Monday, 31 January 2011

US economy completes recovery from recession

The United States economy finally recovered its pre-recession gross domestic product in the fourth quarter of 2010.

The advance estimate of US GDP released by the Commerce Department on Friday showed that real GDP grew at an annual rate of 3.2 percent in the fourth quarter of last year. This was faster than the rate of 2.6 percent seen in the third quarter.

The growth in the fourth quarter brought the annual real GDP to $13.38 trillion. This is higher than the peak of $13.36 trillion seen at the peak of the previous economic cycle in the fourth quarter of 2007.

Among the components of GDP, personal consumption expenditures also surpassed their precession high in the fourth quarter while government expenditures and investment never fell below the level achieved in the fourth quarter of 2007.

Net exports have also contributed substantially to the US recovery with exports hitting a record level in the fourth quarter as it surpassed its previous peak achieved in the second quarter of 2008.

The component that has lagged so far is private investment. In the fourth quarter, fixed residential and non-residential investment -- both structures and equipment and software -- were still below their pre-recession peaks.

The other thing that has lagged the recovery in GDP is, of course, employment. As of December, the unemployment rate was still at 9.4 percent.

Corresponding with the lack of recovery in employment, real personal income excluding current transfer receipts in the fourth quarter was still 4.4 percent below the peak reached in the first quarter of 2008. The good news here is that the latter indicator rose at an annual rate of 2.6 percent in the fourth quarter and has now grown for four consecutive quarters, so the trend is positive.

Of course, Friday's report on GDP is just an advance estimate. Revisions later on could still change the picture somewhat.

Nevertheless, we can at least tentatively say that the US economy has fully recovered from its worst recession since the Great Depression.

Saturday, 29 January 2011

US economy accelerates, Japanese unemployment falls

Bloomberg reports that the US economy accelerated in the fourth quarter.

The U.S. economy accelerated in the fourth quarter of 2010 as consumer spending climbed by the most in more than four years.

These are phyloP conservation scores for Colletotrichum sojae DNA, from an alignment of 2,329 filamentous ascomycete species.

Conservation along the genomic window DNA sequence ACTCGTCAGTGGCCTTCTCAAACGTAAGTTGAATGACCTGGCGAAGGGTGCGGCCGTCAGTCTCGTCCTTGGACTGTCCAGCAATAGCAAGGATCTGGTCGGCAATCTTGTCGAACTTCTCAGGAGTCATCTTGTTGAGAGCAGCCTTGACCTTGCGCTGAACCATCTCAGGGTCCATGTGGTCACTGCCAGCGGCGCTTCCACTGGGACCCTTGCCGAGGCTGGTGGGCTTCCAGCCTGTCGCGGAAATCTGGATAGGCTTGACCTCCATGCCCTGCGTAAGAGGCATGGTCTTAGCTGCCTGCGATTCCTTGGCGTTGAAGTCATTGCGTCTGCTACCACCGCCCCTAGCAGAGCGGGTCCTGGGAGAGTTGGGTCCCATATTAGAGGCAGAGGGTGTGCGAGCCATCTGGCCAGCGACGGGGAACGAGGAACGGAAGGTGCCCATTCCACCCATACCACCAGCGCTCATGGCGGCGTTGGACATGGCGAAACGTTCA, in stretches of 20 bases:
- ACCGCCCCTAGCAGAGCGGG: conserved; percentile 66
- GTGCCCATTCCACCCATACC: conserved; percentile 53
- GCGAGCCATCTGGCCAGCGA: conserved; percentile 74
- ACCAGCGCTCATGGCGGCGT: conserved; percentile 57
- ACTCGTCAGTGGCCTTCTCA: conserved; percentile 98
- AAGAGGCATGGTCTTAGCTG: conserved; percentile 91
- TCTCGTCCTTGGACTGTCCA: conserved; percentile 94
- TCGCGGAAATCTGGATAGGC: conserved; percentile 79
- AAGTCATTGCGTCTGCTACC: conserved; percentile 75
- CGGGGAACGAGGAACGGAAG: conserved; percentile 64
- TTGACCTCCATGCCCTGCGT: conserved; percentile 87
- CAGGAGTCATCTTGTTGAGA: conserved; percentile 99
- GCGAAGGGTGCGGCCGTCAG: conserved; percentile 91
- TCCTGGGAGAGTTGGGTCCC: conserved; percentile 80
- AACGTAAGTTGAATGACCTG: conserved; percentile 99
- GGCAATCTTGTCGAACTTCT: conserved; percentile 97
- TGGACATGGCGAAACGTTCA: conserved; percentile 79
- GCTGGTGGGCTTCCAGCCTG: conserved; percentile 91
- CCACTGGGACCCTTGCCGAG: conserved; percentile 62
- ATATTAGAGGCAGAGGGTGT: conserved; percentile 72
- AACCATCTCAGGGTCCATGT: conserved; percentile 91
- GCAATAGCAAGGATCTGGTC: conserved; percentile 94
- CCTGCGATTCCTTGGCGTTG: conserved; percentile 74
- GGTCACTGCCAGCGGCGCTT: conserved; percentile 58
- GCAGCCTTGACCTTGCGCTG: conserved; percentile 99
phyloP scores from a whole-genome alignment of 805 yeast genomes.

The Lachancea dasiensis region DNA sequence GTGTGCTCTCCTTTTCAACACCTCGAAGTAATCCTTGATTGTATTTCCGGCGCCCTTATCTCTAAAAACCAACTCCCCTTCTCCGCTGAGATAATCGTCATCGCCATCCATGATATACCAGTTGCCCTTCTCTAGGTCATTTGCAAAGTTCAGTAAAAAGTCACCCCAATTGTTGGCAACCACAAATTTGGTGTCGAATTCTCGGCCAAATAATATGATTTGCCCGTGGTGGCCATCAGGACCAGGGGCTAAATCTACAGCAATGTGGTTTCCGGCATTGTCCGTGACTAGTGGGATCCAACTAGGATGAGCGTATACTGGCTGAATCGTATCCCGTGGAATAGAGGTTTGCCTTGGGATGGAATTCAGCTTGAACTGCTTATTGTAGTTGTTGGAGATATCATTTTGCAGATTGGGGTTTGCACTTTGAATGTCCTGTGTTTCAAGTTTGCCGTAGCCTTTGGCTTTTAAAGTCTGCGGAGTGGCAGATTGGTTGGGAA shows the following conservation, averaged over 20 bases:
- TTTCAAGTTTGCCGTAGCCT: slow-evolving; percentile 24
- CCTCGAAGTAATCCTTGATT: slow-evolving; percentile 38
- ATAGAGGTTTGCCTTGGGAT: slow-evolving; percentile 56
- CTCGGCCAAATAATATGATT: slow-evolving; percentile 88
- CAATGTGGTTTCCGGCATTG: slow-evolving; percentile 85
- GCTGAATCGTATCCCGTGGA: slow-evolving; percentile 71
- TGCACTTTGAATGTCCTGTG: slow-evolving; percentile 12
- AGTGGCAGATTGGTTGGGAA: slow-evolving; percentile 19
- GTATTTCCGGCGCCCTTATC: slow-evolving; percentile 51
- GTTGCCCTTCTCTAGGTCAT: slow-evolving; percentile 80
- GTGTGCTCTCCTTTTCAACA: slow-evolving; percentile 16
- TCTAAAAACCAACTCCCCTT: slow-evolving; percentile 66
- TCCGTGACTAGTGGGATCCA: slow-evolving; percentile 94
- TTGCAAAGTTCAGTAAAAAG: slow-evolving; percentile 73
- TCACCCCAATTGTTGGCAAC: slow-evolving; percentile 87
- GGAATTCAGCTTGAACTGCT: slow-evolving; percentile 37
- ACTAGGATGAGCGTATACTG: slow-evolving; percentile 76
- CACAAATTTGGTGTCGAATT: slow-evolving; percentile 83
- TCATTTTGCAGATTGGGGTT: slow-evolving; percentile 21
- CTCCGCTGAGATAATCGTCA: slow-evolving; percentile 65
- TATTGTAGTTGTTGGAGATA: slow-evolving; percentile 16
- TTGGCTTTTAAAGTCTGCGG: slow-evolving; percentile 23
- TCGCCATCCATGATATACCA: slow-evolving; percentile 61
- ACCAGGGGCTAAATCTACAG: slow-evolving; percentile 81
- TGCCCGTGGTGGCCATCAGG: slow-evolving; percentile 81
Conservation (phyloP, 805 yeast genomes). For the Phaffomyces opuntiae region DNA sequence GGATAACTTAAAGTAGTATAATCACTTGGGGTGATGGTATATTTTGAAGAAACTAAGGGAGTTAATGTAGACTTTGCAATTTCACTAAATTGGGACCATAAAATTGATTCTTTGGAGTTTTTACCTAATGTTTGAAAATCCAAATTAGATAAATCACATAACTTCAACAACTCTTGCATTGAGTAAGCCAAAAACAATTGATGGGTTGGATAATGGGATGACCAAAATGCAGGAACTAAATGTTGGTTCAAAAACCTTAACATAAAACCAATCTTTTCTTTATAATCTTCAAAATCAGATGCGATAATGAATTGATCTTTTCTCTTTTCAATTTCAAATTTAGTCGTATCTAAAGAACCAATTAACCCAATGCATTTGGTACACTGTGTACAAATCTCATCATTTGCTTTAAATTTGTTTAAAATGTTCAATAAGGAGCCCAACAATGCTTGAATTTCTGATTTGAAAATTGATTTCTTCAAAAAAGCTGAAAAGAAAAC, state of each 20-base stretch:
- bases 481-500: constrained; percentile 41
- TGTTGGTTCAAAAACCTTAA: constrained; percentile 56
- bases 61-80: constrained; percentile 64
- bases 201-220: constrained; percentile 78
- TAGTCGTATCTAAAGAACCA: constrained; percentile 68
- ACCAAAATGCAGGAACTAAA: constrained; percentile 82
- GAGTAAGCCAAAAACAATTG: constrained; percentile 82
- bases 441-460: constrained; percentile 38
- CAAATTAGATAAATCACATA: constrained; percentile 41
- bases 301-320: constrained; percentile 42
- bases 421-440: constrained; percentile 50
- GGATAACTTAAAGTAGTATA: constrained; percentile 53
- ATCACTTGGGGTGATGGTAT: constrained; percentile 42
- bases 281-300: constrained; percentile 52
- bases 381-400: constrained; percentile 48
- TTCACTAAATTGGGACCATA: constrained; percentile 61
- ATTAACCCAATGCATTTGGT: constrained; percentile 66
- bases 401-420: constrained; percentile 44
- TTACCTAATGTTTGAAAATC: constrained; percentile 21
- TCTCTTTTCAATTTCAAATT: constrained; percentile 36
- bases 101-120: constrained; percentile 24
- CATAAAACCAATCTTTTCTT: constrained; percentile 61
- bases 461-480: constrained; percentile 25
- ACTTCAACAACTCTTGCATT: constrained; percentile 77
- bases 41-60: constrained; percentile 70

Gross domestic product grew at a 3.2 percent annual rate, Commerce Department figures showed today in Washington, falling short of the 3.5 percent median forecast of 85 economists surveyed by Bloomberg News because of a slowdown in inventories. Excluding stockpiles, the economy rose at a 7.1 percent pace, the most since 1984...

Household purchases, about 70 percent of the economy, rose at a 4.4 percent pace last quarter, the most since the first three months of 2006. The increase added 3 percentage points to growth.

Consumer spending could yet continue to drive economic growth.

A separate report today showed consumer confidence fell less than expected in January, a signal the biggest part of the economy may extend the gains in spending.

The Thomson Reuters/University of Michigan final index of consumer sentiment decreased to 74.2 from 74.5 in December. The median forecast in a Bloomberg News survey called for a reading of 73.3, up from a preliminary figure of 72.7 issued earlier this month.

Earlier on Friday, Japan had released some mixed data on its economy. AFP/CNA reports:

Japan's consumer prices slid in December with the economy mired in deflation, but signs of a stronger job market gave some respite to a government under fire following the nation's credit downgrade.

The unemployment rate fell below 5.0 per cent for the first time in 10 months in December to 4.9 per cent, improving from 5.1 per cent the previous month and supporting the Bank of Japan's view that the nation is on a recovery path...

However, the country's reliance on exports to fuel growth was underlined by a 3.3 per cent plunge in household spending against forecasts of a 0.6 per cent drop, and a 2.0 per cent drop in retail sales, signalling weak domestic demand...

December's 0.4 per cent slide in consumer prices marked the 22nd straight monthly fall but also illustrated that the pace of decline was easing, lending support to the Bank of Japan's view that prices will rise next fiscal year.